The Two Sides Of Jewel: 'Sweet And Wild'

Jewel

Jewel's new album revisits her folk roots and embraces both pop and country. courtesy of artist hide caption

itoggle caption courtesy of artist

Jewel's debut album, Pieces of You, helped usher in a new wave of female singer-songwriters in the '90s. Her hit songs, including "Foolish Games," "Who Will Save Your Soul" and "You Were Meant for Me," established Jewel as a folk powerhouse. Over the next decade she expanded her repertoire to include pop and country music. Her new album, Sweet and Wild, embraces it all.

The deluxe edition of Sweet and Wild includes a bonus disc, entitled Sweet and Mild, containing stripped-down, acoustic versions of her new songs. Jewel tells Scott Simon, host of NPR's Weekend Edition Saturday, that she wanted to give listeners the opportunity to hear the songs as they were first written.

"I think when you hear the songs just as I wrote them, you can hear them as they are meant to be heard, in my opinion," she says. "They're really emotional. You can really connect with that before they have to get dressed up and told what market they're going to and what genre they're going to."

The daughter of two musicians, Jewel grew up in Alaska singing in bars and honky-tonks with her dad and brothers. She only picked up the guitar at age 16 to help support herself while she hitchhiked through Mexico.

"I had no money," she says. "I was going to sort of street-sing my way down to San Diego and then cross the border there and hitchhike and kind of street-sing my way through it."

From Hitchhiking To 12-Times Platinum

Jewel's journey yielded both stories and songs. One of them was the future hit "Who Will Save Your Soul," later included on her 1995 debut. Though Pieces of You went on to go 12-times platinum, it wasn't an immediate success.

"It failed at radio, and my label asked me to give up on it and go into the studio and record a second one, which I had started doing," she says. "But then Bob Dylan asked me to tour with him."

She quit the second album and hit the road. She says Dylan mentored her, critiquing her lyrics, giving her music to listen to and books to read. Next, she toured with Neil Young, who encouraged her to keep touring and supporting her album. She followed their advice, and 14 months after its debut, Pieces of You became a hit.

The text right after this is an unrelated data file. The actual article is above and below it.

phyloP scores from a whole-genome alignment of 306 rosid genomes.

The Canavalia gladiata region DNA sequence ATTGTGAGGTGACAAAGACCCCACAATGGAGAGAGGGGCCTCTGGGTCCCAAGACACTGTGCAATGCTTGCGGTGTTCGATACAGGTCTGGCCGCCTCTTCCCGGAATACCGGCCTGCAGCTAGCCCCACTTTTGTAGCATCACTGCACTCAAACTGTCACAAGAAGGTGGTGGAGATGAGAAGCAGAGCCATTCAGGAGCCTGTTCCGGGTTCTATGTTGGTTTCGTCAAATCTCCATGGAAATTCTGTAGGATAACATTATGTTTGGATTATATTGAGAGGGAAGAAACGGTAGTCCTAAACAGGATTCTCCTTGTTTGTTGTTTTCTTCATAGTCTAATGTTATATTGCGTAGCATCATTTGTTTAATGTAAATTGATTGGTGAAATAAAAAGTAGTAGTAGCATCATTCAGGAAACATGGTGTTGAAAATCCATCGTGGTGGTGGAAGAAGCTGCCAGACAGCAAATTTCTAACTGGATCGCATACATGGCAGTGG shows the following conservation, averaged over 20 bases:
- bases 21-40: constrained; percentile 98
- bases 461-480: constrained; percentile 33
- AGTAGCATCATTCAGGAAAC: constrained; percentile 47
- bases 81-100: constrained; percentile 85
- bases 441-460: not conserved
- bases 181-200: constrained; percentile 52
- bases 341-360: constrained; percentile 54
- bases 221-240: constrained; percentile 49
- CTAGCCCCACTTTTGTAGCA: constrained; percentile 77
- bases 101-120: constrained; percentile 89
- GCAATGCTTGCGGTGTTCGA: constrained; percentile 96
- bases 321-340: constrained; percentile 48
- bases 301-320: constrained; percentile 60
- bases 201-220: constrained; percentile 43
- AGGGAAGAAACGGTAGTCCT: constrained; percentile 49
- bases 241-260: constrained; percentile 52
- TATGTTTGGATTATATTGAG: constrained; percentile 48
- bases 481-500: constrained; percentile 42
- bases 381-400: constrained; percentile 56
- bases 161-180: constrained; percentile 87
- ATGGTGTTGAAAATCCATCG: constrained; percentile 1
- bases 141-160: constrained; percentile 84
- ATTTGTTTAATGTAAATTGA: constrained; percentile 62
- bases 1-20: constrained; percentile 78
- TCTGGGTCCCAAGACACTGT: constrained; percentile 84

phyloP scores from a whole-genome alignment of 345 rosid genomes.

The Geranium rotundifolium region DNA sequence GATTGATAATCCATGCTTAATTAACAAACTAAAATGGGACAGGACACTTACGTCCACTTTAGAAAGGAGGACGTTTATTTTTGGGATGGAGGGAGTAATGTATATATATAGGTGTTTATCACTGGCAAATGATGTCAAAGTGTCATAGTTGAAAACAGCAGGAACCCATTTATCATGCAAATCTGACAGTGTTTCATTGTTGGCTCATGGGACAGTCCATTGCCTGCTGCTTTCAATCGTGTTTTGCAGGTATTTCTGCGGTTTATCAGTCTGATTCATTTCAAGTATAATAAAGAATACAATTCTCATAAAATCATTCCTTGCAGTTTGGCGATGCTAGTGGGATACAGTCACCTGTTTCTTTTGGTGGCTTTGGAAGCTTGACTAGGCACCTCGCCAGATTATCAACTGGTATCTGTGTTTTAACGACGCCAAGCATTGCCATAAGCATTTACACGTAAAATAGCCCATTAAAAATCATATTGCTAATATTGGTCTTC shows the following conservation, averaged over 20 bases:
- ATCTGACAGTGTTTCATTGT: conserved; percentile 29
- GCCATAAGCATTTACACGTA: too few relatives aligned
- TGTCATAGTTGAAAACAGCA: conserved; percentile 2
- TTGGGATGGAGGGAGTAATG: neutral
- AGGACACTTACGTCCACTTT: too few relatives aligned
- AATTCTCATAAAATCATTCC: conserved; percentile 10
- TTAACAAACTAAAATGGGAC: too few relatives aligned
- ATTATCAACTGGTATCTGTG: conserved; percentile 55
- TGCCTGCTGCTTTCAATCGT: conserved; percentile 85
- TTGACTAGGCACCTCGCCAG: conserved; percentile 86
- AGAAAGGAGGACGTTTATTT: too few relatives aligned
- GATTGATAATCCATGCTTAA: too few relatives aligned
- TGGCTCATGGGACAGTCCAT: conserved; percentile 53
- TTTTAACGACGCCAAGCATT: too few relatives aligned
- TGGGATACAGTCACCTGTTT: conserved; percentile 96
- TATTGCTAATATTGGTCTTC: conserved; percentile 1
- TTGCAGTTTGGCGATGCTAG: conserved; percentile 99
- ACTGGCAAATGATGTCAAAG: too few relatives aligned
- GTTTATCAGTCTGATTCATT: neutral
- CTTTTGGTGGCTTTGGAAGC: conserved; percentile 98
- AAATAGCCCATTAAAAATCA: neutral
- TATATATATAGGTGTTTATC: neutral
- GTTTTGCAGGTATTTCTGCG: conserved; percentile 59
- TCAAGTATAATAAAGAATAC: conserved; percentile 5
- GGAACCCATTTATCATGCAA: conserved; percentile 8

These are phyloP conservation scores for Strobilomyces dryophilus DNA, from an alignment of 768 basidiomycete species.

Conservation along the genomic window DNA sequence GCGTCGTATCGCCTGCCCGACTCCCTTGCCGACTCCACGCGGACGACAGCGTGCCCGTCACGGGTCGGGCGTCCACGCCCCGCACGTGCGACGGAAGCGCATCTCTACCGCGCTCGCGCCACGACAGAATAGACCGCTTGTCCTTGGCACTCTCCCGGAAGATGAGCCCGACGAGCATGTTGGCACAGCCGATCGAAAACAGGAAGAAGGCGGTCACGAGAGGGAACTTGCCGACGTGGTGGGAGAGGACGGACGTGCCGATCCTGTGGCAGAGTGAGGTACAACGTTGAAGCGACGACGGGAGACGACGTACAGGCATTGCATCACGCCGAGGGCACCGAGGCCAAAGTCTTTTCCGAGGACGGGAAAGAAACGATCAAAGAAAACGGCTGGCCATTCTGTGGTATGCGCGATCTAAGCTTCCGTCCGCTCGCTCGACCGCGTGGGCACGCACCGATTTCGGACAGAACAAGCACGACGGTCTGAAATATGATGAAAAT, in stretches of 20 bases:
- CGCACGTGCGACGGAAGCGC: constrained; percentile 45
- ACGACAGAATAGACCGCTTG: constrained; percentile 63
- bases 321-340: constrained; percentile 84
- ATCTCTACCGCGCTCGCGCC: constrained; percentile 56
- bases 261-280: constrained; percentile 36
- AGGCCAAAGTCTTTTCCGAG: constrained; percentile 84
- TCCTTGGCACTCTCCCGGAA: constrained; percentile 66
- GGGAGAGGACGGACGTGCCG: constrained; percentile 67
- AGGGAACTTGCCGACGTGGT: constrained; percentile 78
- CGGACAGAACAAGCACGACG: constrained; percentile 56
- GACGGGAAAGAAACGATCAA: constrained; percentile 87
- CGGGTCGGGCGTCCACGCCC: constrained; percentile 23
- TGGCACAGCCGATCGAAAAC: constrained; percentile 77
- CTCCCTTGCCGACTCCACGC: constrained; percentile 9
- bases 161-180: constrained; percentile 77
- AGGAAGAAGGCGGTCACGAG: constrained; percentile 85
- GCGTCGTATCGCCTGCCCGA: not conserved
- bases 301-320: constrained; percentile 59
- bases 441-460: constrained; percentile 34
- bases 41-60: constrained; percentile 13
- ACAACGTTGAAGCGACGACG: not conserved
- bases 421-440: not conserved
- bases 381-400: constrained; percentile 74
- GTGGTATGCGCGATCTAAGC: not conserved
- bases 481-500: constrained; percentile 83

Her latest release, Sweet and Wild, takes its cues both from the stripped-down tradition of her debut and her more recent pop flavor.

For example, Jewel says she wrote "Fading" when she was 19 or 20, inspired by a moment of fear and doubt she experienced in a bathroom at Wal-Mart.

"I just had a very surreal moment of thinking, 'What am I doing here? I'm an Alaskan ranch girl. I used to be so healthy, and here I am so pale and anemic,' " she says. "[It] was really a questioning-myself moment."

Another song, "Satisfied," reflects on Jewel's views on balancing life and career. She says that in the midst of juggling acting with music, she realized she had to prioritize and spend time in a way that makes her happy. She stepped away from acting, quit touring parts of the world and even turned down work in order to spend time with the people she loves, including her husband, professional cowboy Ty Murray.

"I want my whole life to be a great work of art, not just my art," she says. "And that means paying attention to my entire life and trying to make sure my whole life is balanced."

Purchase Featured Music

Sweet and Wild [Deluxe Edition]

Purchase Music

Purchase Featured Music

Album
Sweet and Wild [Deluxe Edition]
Artist
Jewel
Label
Valory
Released
2010

Your purchase helps support NPR Programming. How?

 

Comments

 

Please keep your community civil. All comments must follow the NPR.org Community rules and Terms of Use. NPR reserves the right to use the comments we receive, in whole or in part, and to use the commenter's name and location, in any medium. See also the Terms of Use, Privacy Policy and Community FAQ.